The phrase `squaring the circle’ generally denotes an impossible task. The original problem was one of three unsolved challenges in Greek geometry, along with trisecting an angle and duplicating a cube. The problem was to construct a square with area equal to that of a given circle, using only straightedge and compass.

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**Squaring the Circle in Ancient Greece**

The problem of squaring the circle remained open for two thousand years. A circle and square have equal areas iff the ratio between the side of the square and the radius of the circle is equal to .

In 1882, Ferdinand von Lindemann showed that the number is transcendental and therefore not constructable. Two line seqments with ratio , or ratio , cannot be constructed using ruler and compass, so the circle cannot be squared by the methods of Euclidean geometry.

Mathematicians then asked if it is possible to cut up a circular disc and reassemble the pieces to form a square. In technical terms, they asked if the circle and square are `dissection congruent’. Boundary points may be ignored in this approach. Nevertheless, this `scissors method’ of squaring the circle was shown to be impossible (Dubins-Hirsch-Karush, 1964)

Any two polygons of the same area are dissection congruent. The idea of the proof is shown in the Figure above, taken from the presentation of Andrew Marks and Spencer Unger (2017). This result does not generalize to three dimensions. In 1902, Max Dehn showed that a cube and a regular tetrahedron are not dissection congruent.

** Tarski’s Problem **

In 1925, Polish logician Alfred Tarski proposed his circle-squaring problem: given a disc in the plane , dissect it into a finite number of pieces and reassemble them to form a square of area equal to that of the disc. In other words, Tarski asked whether a disc is equidecomposable to a square: can it be partitioned into finitely many parts which can be rearranged to form a square?

The problem was inspired by the extraordinary *Banach-Tarski theorem*, which states that any two bounded sets in with non-empty interiors are equidecomposable. In particular, any ball is equidecomposable to any cube — of any size!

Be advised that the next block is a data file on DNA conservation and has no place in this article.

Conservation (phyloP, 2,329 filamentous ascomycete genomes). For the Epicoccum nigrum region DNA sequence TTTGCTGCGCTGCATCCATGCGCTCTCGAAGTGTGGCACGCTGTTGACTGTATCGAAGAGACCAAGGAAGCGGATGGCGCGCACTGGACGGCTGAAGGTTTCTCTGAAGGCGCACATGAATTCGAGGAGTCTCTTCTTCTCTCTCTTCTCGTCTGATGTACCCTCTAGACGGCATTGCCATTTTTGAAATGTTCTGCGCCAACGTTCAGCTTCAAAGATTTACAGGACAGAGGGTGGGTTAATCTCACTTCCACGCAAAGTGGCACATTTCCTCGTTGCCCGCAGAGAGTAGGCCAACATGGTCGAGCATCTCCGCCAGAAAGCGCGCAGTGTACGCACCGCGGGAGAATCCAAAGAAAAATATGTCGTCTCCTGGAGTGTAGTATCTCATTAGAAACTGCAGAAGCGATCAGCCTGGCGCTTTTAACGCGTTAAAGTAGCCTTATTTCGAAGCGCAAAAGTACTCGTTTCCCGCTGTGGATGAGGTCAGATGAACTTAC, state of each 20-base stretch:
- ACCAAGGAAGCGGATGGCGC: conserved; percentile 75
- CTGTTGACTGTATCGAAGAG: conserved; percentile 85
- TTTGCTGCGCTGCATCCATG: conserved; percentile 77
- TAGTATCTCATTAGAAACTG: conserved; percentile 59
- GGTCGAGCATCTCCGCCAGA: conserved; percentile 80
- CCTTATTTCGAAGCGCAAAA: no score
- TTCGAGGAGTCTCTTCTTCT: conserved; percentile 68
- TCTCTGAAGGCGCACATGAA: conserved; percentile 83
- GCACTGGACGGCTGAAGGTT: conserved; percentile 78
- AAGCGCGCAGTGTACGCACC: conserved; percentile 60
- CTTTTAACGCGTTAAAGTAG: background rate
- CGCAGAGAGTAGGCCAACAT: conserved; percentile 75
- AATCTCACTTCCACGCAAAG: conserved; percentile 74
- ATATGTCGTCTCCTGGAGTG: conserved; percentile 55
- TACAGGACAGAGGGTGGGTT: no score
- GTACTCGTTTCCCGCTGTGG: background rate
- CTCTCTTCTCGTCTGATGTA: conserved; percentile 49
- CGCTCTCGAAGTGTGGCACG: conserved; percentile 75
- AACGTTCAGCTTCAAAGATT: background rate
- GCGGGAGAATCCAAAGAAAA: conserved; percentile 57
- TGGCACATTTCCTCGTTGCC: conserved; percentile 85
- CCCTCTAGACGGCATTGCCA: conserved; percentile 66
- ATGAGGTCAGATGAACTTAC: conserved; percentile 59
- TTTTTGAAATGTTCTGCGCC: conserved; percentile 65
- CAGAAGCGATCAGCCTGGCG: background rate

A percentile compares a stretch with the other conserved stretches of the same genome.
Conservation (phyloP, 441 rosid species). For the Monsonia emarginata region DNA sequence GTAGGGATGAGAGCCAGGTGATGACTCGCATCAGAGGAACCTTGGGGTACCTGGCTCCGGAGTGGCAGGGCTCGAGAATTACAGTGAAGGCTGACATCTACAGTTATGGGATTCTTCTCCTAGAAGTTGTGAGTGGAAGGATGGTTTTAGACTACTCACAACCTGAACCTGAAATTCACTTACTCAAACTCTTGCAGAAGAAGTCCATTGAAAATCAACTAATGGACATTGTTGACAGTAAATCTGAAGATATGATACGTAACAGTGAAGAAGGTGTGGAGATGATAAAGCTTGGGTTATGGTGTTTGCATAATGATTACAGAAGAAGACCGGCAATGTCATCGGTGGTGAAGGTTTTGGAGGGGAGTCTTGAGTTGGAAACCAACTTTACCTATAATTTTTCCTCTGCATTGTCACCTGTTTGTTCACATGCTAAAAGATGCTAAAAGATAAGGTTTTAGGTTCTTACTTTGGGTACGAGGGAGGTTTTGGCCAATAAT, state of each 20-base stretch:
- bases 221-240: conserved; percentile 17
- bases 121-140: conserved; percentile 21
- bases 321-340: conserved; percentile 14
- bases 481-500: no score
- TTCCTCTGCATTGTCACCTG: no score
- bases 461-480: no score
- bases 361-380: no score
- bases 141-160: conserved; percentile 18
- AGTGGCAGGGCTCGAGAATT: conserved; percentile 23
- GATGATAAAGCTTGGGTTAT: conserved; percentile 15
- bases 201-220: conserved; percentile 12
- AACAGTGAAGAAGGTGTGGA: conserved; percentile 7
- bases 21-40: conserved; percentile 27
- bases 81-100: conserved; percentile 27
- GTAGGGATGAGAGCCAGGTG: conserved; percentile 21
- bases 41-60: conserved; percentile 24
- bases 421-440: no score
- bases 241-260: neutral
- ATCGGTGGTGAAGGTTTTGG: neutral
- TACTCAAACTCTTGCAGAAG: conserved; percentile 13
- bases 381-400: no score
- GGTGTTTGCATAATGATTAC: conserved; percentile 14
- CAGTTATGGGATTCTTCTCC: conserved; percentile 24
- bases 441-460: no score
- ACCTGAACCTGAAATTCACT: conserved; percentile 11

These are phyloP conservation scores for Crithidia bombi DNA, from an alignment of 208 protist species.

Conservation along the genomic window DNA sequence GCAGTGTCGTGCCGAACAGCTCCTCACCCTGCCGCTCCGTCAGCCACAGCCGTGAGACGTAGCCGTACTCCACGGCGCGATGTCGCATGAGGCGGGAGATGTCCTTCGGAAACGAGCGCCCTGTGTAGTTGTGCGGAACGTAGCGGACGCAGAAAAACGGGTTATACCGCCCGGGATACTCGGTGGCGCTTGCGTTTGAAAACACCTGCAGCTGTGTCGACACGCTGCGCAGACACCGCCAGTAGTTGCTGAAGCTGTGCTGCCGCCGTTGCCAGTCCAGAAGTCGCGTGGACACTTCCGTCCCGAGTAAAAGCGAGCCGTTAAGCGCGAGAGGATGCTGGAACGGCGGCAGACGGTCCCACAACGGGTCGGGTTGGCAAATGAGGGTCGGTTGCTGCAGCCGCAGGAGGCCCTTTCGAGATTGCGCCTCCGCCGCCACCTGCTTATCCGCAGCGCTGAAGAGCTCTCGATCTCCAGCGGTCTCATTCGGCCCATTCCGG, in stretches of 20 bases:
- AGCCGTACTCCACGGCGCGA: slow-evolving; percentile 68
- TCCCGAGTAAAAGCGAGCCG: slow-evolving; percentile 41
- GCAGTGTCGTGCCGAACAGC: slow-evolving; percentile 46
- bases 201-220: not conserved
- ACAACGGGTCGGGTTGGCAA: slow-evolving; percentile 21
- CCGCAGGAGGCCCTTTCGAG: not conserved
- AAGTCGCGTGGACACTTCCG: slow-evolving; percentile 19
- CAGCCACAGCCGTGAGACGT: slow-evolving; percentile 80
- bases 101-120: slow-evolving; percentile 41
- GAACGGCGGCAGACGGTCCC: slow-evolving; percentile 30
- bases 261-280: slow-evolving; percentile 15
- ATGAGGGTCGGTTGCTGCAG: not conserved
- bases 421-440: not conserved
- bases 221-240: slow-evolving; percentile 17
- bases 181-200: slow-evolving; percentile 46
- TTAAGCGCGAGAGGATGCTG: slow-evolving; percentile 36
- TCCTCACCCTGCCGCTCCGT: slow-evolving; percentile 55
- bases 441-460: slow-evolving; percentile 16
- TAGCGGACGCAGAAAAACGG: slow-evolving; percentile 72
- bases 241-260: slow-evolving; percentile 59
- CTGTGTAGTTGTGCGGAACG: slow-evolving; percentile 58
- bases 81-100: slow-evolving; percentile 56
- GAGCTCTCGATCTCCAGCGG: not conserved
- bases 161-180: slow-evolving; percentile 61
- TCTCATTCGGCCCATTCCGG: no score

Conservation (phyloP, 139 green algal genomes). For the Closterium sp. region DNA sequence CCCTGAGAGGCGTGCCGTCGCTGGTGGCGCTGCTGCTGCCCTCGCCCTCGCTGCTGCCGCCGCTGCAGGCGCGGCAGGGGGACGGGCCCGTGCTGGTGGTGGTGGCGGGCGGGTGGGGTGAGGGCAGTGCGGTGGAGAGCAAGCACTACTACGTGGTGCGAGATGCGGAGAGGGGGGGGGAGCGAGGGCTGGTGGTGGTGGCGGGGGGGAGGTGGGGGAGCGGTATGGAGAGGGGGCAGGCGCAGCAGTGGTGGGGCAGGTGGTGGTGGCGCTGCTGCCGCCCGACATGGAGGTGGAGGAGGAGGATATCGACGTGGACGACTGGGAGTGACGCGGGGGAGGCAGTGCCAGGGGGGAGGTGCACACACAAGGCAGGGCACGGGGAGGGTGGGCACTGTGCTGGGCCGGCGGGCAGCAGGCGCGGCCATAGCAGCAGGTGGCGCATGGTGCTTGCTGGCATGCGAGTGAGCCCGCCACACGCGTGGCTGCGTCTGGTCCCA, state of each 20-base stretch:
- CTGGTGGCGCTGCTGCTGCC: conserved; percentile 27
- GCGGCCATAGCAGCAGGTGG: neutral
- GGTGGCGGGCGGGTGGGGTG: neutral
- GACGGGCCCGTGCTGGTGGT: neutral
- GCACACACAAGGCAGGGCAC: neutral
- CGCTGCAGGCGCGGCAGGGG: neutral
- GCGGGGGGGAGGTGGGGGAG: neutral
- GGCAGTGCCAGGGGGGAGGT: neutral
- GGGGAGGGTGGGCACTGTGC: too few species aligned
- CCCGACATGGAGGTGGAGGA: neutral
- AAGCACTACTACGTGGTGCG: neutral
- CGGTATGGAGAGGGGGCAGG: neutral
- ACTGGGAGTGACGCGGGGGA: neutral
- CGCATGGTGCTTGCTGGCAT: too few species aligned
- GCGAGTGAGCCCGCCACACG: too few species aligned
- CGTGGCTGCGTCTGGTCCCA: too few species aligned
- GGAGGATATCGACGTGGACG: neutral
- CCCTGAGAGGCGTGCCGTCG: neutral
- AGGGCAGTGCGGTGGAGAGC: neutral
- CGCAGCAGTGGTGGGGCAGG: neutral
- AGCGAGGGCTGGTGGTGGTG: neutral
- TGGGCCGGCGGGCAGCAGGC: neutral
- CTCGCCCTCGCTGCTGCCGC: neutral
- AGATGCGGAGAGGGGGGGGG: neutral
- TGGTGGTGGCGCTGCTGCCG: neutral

Tarski’s problem was proven by the Hungarian mathematician Miklos Laczkovich to be solvable. The theorem of Laczkovich states that, if and are bounded sets in with the same volume [strictly, the same positive Lebesgue measure, and having boundaries with upper Minkowski dimension less than ], then and are equidecomposable.

Laczkovich’s proof was non-constructive, and depended critically on the axiom of choice. Moreover, the pieces he used were not measurable. Some pieces are like jig-saw pieces, others are curves and others are collections of points. Laczkovich estimated that the number of pieces in his decomposition was approximately .

Laczkovich actually proved the construction of the square does not require rotation of the pieces: only translations are needed. A consequence of his proof is that any simple plane polygon can be decomposed into finitely many pieces and reassembled to form a square of equal area, using only translations.

**A Constructive Proof**

Just a few years ago, Andrew Marks and Spencer Unger (2017) presented a constructive solution of the circle-squaring problem. They describe the background to the problem, outline the proof of Laczkovich and then present a constructive proof. The pieces they used were measurable (Borel sets, or elements of the -algebra generated by the usual topology of open sets in the plane). Their partition required something like pieces. The dissection is illustrated in the Figure above. For more details, see the presentation of Marks and Unger (2017).

**Sources **

Laczkovich, Miklos, 1990: Equidecomposability and discrepancy: a solution to Tarski’s circle squaring problem, *J. reine angew. Math.*, **404**, 77-117.

Marks, Andrew and Spencer Unger, 2017: A constructive solution to Tarski’s circle squaring problem. UC Berkeley Logic Colloquium, 25 Aug 2017. URL: https://www.math.ucla.edu/~marks/talks/circle_squaring_talk.pdf.

Ruthen, Russell, 1989: Squaring the circle. *Sci. Amer.*, July, 1989, pp. 22-24.

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